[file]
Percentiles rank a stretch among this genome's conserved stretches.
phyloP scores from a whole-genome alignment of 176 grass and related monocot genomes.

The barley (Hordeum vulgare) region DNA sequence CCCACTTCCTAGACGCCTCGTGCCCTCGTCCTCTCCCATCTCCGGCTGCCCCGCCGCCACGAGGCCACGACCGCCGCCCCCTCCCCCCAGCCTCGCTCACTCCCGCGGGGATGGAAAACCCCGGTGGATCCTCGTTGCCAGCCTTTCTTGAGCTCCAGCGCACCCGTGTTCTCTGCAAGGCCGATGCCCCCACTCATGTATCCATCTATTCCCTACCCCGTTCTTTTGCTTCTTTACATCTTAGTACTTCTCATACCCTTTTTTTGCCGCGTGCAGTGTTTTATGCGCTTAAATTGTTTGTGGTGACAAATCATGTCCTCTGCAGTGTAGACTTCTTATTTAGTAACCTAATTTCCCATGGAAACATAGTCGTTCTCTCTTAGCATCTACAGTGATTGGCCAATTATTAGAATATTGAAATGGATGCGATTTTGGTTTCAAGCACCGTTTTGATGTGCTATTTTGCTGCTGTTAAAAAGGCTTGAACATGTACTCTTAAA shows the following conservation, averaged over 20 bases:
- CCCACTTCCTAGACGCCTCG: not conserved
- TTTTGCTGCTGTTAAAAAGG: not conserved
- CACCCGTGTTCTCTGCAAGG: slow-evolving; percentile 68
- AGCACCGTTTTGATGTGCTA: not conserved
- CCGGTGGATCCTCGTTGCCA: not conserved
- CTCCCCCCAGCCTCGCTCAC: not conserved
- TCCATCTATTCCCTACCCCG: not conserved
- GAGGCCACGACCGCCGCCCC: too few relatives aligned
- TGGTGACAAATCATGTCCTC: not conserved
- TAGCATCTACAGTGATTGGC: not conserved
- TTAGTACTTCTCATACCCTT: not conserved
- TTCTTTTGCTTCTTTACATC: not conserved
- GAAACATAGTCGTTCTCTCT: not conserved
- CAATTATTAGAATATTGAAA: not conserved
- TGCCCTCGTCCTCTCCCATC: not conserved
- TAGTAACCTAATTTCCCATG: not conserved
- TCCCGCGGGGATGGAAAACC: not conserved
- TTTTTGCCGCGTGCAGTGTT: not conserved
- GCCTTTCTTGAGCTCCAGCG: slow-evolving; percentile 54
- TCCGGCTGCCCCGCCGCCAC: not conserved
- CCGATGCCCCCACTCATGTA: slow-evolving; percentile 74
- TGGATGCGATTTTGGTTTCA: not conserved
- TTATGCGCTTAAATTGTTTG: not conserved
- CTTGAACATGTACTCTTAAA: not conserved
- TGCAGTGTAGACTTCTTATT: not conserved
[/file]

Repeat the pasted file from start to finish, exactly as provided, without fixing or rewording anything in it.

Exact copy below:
Percentiles rank a stretch among this genome's conserved stretches.
phyloP scores from a whole-genome alignment of 176 grass and related monocot genomes.

The barley (Hordeum vulgare) region DNA sequence CCCACTTCCTAGACGCCTCGTGCCCTCGTCCTCTCCCATCTCCGGCTGCCCCGCCGCCACGAGGCCACGACCGCCGCCCCCTCCCCCCAGCCTCGCTCACTCCCGCGGGGATGGAAAACCCCGGTGGATCCTCGTTGCCAGCCTTTCTTGAGCTCCAGCGCACCCGTGTTCTCTGCAAGGCCGATGCCCCCACTCATGTATCCATCTATTCCCTACCCCGTTCTTTTGCTTCTTTACATCTTAGTACTTCTCATACCCTTTTTTTGCCGCGTGCAGTGTTTTATGCGCTTAAATTGTTTGTGGTGACAAATCATGTCCTCTGCAGTGTAGACTTCTTATTTAGTAACCTAATTTCCCATGGAAACATAGTCGTTCTCTCTTAGCATCTACAGTGATTGGCCAATTATTAGAATATTGAAATGGATGCGATTTTGGTTTCAAGCACCGTTTTGATGTGCTATTTTGCTGCTGTTAAAAAGGCTTGAACATGTACTCTTAAA shows the following conservation, averaged over 20 bases:
- CCCACTTCCTAGACGCCTCG: not conserved
- TTTTGCTGCTGTTAAAAAGG: not conserved
- CACCCGTGTTCTCTGCAAGG: slow-evolving; percentile 68
- AGCACCGTTTTGATGTGCTA: not conserved
- CCGGTGGATCCTCGTTGCCA: not conserved
- CTCCCCCCAGCCTCGCTCAC: not conserved
- TCCATCTATTCCCTACCCCG: not conserved
- GAGGCCACGACCGCCGCCCC: too few relatives aligned
- TGGTGACAAATCATGTCCTC: not conserved
- TAGCATCTACAGTGATTGGC: not conserved
- TTAGTACTTCTCATACCCTT: not conserved
- TTCTTTTGCTTCTTTACATC: not conserved
- GAAACATAGTCGTTCTCTCT: not conserved
- CAATTATTAGAATATTGAAA: not conserved
- TGCCCTCGTCCTCTCCCATC: not conserved
- TAGTAACCTAATTTCCCATG: not conserved
- TCCCGCGGGGATGGAAAACC: not conserved
- TTTTTGCCGCGTGCAGTGTT: not conserved
- GCCTTTCTTGAGCTCCAGCG: slow-evolving; percentile 54
- TCCGGCTGCCCCGCCGCCAC: not conserved
- CCGATGCCCCCACTCATGTA: slow-evolving; percentile 74
- TGGATGCGATTTTGGTTTCA: not conserved
- TTATGCGCTTAAATTGTTTG: not conserved
- CTTGAACATGTACTCTTAAA: not conserved
- TGCAGTGTAGACTTCTTATT: not conserved